< class="text11verdana">Source: Bhutan Observer, April 08, 2011.

< class="heading12boldGeorgia">BRIC leaders’ summit

The leaders of Brazil, Russia, India, China and South Africa (BRICS) indicated the will of the participant countries to take BRICS beyond the realm of financial cooperation alone at the annual BRICS summit at Sanya in Hainan island, China. The five major emerging economies charted out an action plan which included issues of international relevance including political, economic, climate change, terrorism and reforms of the United Nations and international financial institutions. The plan scheduled high level meetings on all these issues including an upcoming meeting of the respective National Security Advisors in China.

It was stated by analysts that China in particular was interested in leveraging the influence of the group in the global scene.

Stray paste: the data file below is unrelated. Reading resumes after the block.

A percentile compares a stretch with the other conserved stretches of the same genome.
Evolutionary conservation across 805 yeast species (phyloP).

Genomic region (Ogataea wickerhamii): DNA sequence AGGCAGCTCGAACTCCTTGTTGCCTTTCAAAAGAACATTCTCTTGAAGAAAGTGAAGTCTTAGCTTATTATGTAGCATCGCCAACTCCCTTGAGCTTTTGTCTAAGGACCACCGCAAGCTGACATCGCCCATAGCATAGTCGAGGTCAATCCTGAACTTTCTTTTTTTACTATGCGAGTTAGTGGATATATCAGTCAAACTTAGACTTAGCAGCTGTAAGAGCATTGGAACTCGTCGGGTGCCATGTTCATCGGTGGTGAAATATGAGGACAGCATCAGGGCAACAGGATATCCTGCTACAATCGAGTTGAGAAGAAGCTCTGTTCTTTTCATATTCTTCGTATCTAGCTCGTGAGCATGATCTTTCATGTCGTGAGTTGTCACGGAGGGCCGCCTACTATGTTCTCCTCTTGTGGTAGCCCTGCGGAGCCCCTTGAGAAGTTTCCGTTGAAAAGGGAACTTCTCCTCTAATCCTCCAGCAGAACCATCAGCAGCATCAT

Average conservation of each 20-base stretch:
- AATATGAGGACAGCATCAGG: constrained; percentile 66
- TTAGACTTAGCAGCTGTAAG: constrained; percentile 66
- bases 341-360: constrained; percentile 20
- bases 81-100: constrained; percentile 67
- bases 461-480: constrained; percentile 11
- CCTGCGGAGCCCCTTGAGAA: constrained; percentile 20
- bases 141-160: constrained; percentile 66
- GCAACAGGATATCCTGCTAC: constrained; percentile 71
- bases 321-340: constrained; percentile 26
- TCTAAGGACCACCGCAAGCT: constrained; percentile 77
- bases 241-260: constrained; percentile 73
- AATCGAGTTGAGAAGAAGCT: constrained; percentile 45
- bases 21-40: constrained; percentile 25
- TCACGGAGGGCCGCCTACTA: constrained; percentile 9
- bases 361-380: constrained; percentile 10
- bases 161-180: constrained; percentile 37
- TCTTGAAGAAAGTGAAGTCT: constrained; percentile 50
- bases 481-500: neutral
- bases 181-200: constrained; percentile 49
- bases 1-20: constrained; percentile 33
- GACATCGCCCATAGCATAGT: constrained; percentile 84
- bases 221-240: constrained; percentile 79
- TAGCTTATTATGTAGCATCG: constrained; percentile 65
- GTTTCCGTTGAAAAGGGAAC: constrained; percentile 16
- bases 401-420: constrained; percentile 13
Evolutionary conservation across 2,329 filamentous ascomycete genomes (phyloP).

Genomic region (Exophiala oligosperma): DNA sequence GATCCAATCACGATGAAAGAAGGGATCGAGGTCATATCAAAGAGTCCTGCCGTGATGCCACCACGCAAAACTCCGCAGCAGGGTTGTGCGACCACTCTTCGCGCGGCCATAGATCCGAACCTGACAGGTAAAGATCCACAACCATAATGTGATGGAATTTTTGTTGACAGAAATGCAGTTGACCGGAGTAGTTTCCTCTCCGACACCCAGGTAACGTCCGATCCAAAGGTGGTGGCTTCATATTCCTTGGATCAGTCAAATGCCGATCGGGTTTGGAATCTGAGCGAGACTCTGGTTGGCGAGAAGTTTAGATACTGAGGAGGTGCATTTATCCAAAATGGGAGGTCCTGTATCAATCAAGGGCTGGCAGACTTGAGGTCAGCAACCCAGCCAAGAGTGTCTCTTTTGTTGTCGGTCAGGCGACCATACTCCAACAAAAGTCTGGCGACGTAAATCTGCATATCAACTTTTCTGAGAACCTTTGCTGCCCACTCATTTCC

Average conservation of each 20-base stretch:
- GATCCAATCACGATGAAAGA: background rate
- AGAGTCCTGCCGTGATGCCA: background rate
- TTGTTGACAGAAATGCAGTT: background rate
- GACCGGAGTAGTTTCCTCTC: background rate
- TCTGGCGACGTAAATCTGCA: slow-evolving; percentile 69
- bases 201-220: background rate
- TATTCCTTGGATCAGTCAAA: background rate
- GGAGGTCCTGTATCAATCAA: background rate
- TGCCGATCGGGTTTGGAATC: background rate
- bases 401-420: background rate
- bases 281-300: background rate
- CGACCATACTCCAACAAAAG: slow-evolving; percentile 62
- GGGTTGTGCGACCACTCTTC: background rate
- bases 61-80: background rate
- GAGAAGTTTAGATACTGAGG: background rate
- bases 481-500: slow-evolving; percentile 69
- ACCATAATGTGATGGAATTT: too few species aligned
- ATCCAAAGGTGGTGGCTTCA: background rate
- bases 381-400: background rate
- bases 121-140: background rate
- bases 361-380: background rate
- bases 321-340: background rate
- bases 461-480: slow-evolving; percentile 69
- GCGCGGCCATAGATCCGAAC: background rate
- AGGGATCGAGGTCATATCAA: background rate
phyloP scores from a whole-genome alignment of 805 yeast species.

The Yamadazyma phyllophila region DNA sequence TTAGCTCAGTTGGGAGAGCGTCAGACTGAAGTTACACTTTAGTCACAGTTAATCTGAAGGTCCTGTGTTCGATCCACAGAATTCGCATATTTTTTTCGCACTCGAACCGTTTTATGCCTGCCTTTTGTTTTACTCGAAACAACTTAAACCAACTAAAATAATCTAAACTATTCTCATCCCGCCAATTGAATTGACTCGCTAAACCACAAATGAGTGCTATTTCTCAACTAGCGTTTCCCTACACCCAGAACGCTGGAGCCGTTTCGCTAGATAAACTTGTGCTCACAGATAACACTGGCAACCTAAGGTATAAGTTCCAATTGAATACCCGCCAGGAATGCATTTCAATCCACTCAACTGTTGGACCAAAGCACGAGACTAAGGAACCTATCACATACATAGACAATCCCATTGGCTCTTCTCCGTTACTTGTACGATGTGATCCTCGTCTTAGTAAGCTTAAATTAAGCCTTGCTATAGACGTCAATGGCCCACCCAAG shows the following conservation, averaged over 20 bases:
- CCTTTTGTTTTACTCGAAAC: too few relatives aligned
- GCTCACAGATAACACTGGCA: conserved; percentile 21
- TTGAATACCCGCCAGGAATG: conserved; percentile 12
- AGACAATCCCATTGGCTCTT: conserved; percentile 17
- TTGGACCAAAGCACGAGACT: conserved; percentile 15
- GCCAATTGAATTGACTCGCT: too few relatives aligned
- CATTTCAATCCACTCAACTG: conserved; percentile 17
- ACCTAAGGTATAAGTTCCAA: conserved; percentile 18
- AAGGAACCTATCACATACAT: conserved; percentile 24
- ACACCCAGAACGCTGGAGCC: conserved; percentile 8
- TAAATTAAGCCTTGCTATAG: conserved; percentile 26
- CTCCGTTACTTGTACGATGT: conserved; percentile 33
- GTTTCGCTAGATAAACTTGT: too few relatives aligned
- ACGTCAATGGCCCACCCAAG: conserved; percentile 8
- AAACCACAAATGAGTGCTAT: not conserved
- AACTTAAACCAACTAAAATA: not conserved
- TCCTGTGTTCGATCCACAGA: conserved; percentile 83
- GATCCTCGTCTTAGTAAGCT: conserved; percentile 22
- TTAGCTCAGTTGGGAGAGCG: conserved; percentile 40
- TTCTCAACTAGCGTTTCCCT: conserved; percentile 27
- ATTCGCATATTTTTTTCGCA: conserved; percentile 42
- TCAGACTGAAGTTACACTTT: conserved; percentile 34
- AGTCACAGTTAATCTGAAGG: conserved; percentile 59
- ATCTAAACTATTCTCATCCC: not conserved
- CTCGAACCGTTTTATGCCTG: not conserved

Economic reform however continued to the major area of focus with issues of economic governance, tackling foreign exchange volatility and special drawing rights being discussed.
< class="text11verdana">Source: The Hindu, April 15, 2011.

< class="heading12boldGeorgia">High turnout in Assam, Kerala, Tamil Nadu polls

In what could be a record turnout, an estimated 77.8 per cent of voters exercised their franchise in the Tamil Nadu Assembly elections .Kerala too registered a turnout of almost 75 per cent with districts of Kannur and Kozhikode posting above 80 per cent turnout. The final phase of the Assam election is also known to have registered a turnout of 78.6 per cent. The figures are based on provincial estimates.

The Election Commission which holds the responsibility of supervising and overall conduct of the elections has been praised for its exceptional vigilance against the illegal use of cash and other gratifications to lure voters, especially in Tamil Nadu.